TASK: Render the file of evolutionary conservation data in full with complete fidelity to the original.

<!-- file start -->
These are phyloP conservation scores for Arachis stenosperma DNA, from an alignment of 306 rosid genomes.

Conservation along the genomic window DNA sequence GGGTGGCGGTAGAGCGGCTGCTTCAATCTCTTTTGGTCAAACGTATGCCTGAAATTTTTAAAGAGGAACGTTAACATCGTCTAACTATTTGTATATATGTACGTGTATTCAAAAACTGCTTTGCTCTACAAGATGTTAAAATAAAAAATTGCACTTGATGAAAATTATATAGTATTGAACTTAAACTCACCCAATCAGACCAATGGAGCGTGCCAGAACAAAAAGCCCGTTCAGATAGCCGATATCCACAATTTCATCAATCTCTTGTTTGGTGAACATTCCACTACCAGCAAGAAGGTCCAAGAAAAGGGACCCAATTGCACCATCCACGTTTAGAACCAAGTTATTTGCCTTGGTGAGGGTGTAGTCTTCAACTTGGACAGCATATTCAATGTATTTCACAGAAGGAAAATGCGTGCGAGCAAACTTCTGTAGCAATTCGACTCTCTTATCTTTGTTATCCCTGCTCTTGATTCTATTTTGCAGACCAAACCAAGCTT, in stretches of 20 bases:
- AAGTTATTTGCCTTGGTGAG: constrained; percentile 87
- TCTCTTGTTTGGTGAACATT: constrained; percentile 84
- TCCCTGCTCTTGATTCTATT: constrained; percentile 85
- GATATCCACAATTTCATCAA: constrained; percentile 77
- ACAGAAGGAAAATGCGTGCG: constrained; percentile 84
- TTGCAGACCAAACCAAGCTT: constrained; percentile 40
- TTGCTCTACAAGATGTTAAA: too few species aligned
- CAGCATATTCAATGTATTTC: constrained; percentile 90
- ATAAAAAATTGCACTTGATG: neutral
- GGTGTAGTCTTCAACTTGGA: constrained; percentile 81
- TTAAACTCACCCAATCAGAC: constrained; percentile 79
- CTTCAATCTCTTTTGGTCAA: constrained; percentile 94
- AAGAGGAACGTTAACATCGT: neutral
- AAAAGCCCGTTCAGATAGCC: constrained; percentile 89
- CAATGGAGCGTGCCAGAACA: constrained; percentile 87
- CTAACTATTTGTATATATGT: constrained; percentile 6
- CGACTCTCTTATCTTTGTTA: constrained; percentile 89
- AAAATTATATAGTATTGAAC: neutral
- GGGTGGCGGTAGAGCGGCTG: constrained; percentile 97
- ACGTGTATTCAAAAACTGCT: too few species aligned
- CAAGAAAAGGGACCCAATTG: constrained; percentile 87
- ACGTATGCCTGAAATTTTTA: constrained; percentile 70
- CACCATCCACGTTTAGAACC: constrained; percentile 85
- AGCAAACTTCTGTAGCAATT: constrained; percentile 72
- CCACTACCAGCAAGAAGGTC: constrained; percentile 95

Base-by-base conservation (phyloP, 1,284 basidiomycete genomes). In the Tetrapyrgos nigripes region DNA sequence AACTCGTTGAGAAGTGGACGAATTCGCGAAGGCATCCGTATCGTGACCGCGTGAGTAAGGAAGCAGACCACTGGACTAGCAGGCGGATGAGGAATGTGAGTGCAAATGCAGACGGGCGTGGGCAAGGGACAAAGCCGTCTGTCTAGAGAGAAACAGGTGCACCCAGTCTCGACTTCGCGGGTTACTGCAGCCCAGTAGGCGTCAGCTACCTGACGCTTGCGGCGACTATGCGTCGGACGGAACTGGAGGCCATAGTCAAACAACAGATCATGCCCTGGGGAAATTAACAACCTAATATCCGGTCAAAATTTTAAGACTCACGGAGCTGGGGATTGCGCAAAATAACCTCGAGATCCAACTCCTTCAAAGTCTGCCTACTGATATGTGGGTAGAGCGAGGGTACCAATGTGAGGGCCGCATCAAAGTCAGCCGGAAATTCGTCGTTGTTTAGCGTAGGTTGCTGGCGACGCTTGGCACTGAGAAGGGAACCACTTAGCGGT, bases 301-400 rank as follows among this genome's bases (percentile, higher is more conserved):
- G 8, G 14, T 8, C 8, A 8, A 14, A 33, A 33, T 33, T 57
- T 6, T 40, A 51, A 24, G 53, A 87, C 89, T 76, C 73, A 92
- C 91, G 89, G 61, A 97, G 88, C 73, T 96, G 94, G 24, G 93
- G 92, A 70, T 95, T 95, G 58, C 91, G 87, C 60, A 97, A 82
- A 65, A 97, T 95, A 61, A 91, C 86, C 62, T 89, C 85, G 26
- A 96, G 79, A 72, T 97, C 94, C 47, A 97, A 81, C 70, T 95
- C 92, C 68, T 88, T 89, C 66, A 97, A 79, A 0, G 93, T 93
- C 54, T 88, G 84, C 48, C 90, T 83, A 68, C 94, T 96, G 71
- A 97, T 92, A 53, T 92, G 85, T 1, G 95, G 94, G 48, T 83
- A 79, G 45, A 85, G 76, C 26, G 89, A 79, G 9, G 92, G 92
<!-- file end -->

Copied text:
These are phyloP conservation scores for Arachis stenosperma DNA, from an alignment of 306 rosid genomes.

Conservation along the genomic window DNA sequence GGGTGGCGGTAGAGCGGCTGCTTCAATCTCTTTTGGTCAAACGTATGCCTGAAATTTTTAAAGAGGAACGTTAACATCGTCTAACTATTTGTATATATGTACGTGTATTCAAAAACTGCTTTGCTCTACAAGATGTTAAAATAAAAAATTGCACTTGATGAAAATTATATAGTATTGAACTTAAACTCACCCAATCAGACCAATGGAGCGTGCCAGAACAAAAAGCCCGTTCAGATAGCCGATATCCACAATTTCATCAATCTCTTGTTTGGTGAACATTCCACTACCAGCAAGAAGGTCCAAGAAAAGGGACCCAATTGCACCATCCACGTTTAGAACCAAGTTATTTGCCTTGGTGAGGGTGTAGTCTTCAACTTGGACAGCATATTCAATGTATTTCACAGAAGGAAAATGCGTGCGAGCAAACTTCTGTAGCAATTCGACTCTCTTATCTTTGTTATCCCTGCTCTTGATTCTATTTTGCAGACCAAACCAAGCTT, in stretches of 20 bases:
- AAGTTATTTGCCTTGGTGAG: constrained; percentile 87
- TCTCTTGTTTGGTGAACATT: constrained; percentile 84
- TCCCTGCTCTTGATTCTATT: constrained; percentile 85
- GATATCCACAATTTCATCAA: constrained; percentile 77
- ACAGAAGGAAAATGCGTGCG: constrained; percentile 84
- TTGCAGACCAAACCAAGCTT: constrained; percentile 40
- TTGCTCTACAAGATGTTAAA: too few species aligned
- CAGCATATTCAATGTATTTC: constrained; percentile 90
- ATAAAAAATTGCACTTGATG: neutral
- GGTGTAGTCTTCAACTTGGA: constrained; percentile 81
- TTAAACTCACCCAATCAGAC: constrained; percentile 79
- CTTCAATCTCTTTTGGTCAA: constrained; percentile 94
- AAGAGGAACGTTAACATCGT: neutral
- AAAAGCCCGTTCAGATAGCC: constrained; percentile 89
- CAATGGAGCGTGCCAGAACA: constrained; percentile 87
- CTAACTATTTGTATATATGT: constrained; percentile 6
- CGACTCTCTTATCTTTGTTA: constrained; percentile 89
- AAAATTATATAGTATTGAAC: neutral
- GGGTGGCGGTAGAGCGGCTG: constrained; percentile 97
- ACGTGTATTCAAAAACTGCT: too few species aligned
- CAAGAAAAGGGACCCAATTG: constrained; percentile 87
- ACGTATGCCTGAAATTTTTA: constrained; percentile 70
- CACCATCCACGTTTAGAACC: constrained; percentile 85
- AGCAAACTTCTGTAGCAATT: constrained; percentile 72
- CCACTACCAGCAAGAAGGTC: constrained; percentile 95

Base-by-base conservation (phyloP, 1,284 basidiomycete genomes). In the Tetrapyrgos nigripes region DNA sequence AACTCGTTGAGAAGTGGACGAATTCGCGAAGGCATCCGTATCGTGACCGCGTGAGTAAGGAAGCAGACCACTGGACTAGCAGGCGGATGAGGAATGTGAGTGCAAATGCAGACGGGCGTGGGCAAGGGACAAAGCCGTCTGTCTAGAGAGAAACAGGTGCACCCAGTCTCGACTTCGCGGGTTACTGCAGCCCAGTAGGCGTCAGCTACCTGACGCTTGCGGCGACTATGCGTCGGACGGAACTGGAGGCCATAGTCAAACAACAGATCATGCCCTGGGGAAATTAACAACCTAATATCCGGTCAAAATTTTAAGACTCACGGAGCTGGGGATTGCGCAAAATAACCTCGAGATCCAACTCCTTCAAAGTCTGCCTACTGATATGTGGGTAGAGCGAGGGTACCAATGTGAGGGCCGCATCAAAGTCAGCCGGAAATTCGTCGTTGTTTAGCGTAGGTTGCTGGCGACGCTTGGCACTGAGAAGGGAACCACTTAGCGGT, bases 301-400 rank as follows among this genome's bases (percentile, higher is more conserved):
- G 8, G 14, T 8, C 8, A 8, A 14, A 33, A 33, T 33, T 57
- T 6, T 40, A 51, A 24, G 53, A 87, C 89, T 76, C 73, A 92
- C 91, G 89, G 61, A 97, G 88, C 73, T 96, G 94, G 24, G 93
- G 92, A 70, T 95, T 95, G 58, C 91, G 87, C 60, A 97, A 82
- A 65, A 97, T 95, A 61, A 91, C 86, C 62, T 89, C 85, G 26
- A 96, G 79, A 72, T 97, C 94, C 47, A 97, A 81, C 70, T 95
- C 92, C 68, T 88, T 89, C 66, A 97, A 79, A 0, G 93, T 93
- C 54, T 88, G 84, C 48, C 90, T 83, A 68, C 94, T 96, G 71
- A 97, T 92, A 53, T 92, G 85, T 1, G 95, G 94, G 48, T 83
- A 79, G 45, A 85, G 76, C 26, G 89, A 79, G 9, G 92, G 92